WHILE AN upcoming celebration of Juneteenth in Savannah this weekend represents a continuing effort to remind us of the importance of the annual celebration, the story of Juneteenth itself is defined by its significance as a milestone in American history.
The day June 19, 1865 stands as the date when the last slaves were freed. Since then, Juneteenth, as it came to be called, has come to symbolize the struggle for freedom that defined generations of people within the United States. Today, it is celebrated in more than 200 cities across America including Savannah.
Savannah has been participating in the annual celebration since 2009 by hosting its own festival in the 38th Street Park, which is organized every year by The Daughters of Mary Magdalene.
This organization consists of individuals who have a special interest in helping the city to continue growing in a positive direction.
Among them is Ivan Cohen, the secretary of the Daughters of Mary Magdalene, who seems to have an even deeper connection to the festival than others.
“When I was younger, this is the park that I came to a lot, this festival enables me to give back to the area,” he says.
The location was specifically chosen in order to attract those who represent a community of people that may feel neglected at times.
“It’s important to let them know that they are a part of this city and that they count,” says Cohen.
As usual, the festival will feature a variety of activities that will be free and open to the public. These activities will include educational and fun amusements for children provided by the ILA local chapter 1414, complemented by the free food that will be provided by Comcast.
Also, there will be live musical entertainment featuring genres, such as funk, gospel, and hip-hop, intended to appeal to people of all ages.
In addition to entertainment, there will also be a number of honorees who will be recognized for their dedication to the community with the Georgia Outstanding Citizens Award. Among those honorees is Jordan Ogden who as a Savannah native feels a special need to give her time to the city as they host the festival.
“It’s always hot out there, but you forget about the heat and have fun. So I’m honored that they’ll have me come back this time in a different capacity”, she says.
Ogden has participated in the festival since 2013, when in 2014 as the director of the Miss Black Georgia Pageant, she has emceed the activities and helped lead spelling bees for students.
Now as the owner of the Impressum School of Social Graces, she continues to use her roles as tools for bettering the youth.
“I’m big on youth being self-aware, knowing what their talents are, and speaking and communicating with confidence,” says Ogden.
Brian Dawsey, who is the assistant director of Admissions for Recruitment at Savannah State University, will also be honored at the festival.
“I was in awe when I found out they would be honoring me this year”, he says. Dawsey has been participating in the festival for the past six years and emphasizes how important the history of Juneteenth is.
“We must know this, we must learn this and we must not be afraid. If you don’t know your history you are liable to repeat it” says Dawsey.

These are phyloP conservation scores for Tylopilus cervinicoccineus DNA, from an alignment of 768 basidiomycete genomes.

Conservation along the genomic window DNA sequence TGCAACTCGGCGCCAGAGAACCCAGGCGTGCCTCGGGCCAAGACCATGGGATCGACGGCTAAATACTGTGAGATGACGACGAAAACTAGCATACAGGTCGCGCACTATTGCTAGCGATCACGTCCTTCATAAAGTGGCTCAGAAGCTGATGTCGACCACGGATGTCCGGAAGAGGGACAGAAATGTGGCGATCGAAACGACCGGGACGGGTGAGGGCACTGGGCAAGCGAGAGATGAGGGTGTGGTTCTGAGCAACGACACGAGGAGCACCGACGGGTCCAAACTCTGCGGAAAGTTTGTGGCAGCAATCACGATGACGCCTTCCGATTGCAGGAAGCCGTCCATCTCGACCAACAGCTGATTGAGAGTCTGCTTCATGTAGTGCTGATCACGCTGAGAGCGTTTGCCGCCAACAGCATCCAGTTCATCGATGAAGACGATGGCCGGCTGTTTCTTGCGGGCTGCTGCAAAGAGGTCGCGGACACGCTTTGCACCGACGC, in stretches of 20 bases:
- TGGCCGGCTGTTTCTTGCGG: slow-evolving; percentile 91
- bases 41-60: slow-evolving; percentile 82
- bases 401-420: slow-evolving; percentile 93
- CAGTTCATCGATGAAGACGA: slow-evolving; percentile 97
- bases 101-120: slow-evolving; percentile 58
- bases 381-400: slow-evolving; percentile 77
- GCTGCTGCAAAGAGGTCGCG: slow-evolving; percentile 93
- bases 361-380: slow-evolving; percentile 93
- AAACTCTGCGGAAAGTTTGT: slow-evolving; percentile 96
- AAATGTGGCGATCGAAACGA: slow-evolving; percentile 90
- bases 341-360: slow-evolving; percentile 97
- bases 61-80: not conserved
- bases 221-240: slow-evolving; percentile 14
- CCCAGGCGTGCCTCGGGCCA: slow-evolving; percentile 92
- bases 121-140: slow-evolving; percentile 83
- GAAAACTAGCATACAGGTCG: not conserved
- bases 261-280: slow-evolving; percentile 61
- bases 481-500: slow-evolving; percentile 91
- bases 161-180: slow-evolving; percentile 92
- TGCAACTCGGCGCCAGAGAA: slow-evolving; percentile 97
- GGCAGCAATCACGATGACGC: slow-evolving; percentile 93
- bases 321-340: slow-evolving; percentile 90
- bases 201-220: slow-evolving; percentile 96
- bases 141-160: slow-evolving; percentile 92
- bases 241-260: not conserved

As a Savannah native also who only grew up a few blocks down from the 38th Street Park, he feels a special connection to that community itself and recognizes its needs.
“The area is very impoverished, it’s a lot of kids whose families are barely making ends meet,” says Dawsey. In his role within the Office of Admissions, he has made it a priority to help young students to overcome those odds by helping them to further their education.
While the honorees and activities are important to the festival, the most important thing to many of those involved is to continue to emphasize the history of the celebration.
As historian Dr. Jamal Toure says, “It’s important for people to know the past, you have to tell them your history.”
This year as the reader of the history of the Juneteenth during the festival and an expert on African-American and U.S. history, Toure views this event as an opportunity to inspire people towards continued progress.
“It’s about continuing the story, to let people know that you are not limited to any boundary,” he says.
This story he refers to is one defined by the perseverance and patience of countless enslaved African-Americans in the face of obvious challenges. Following the secession of several Southern states, President Abraham Lincoln looked for ways to cease the rebellion and bring the nation back together.
He decided that he would issue the Emancipation Proclamation on September 22, 1862 to notify the rebellious states that they would need to cease their actions or their slaves would be declared free on January 1, 1863.
Despite this threat, those Confederate states would not back down and the Civil War would begin to intensify. This resistance would be the cause of a prolonged journey to freedom for many slaves.
At least 8000,000 slaves were unaffected by the proclamation either because it only specified the freeing of slaves in rebellious states or because their state simply ignored it. Instead it would take until the end of the Civil War and the ratification of the 13th amendment before slavery would be formally outlawed across the United States.
The last slaves would be freed in Texas when General Gordon Granger rode into Galveston on Juneteenth and issued General Order No.3 to inform the slaves of their freedom over two years after the signing of the proclamation.
This history is what makes the Juneteenth festival so significant and also why this year’s theme, Reclaim, Re-educate, Rebuild! represents a larger meaning.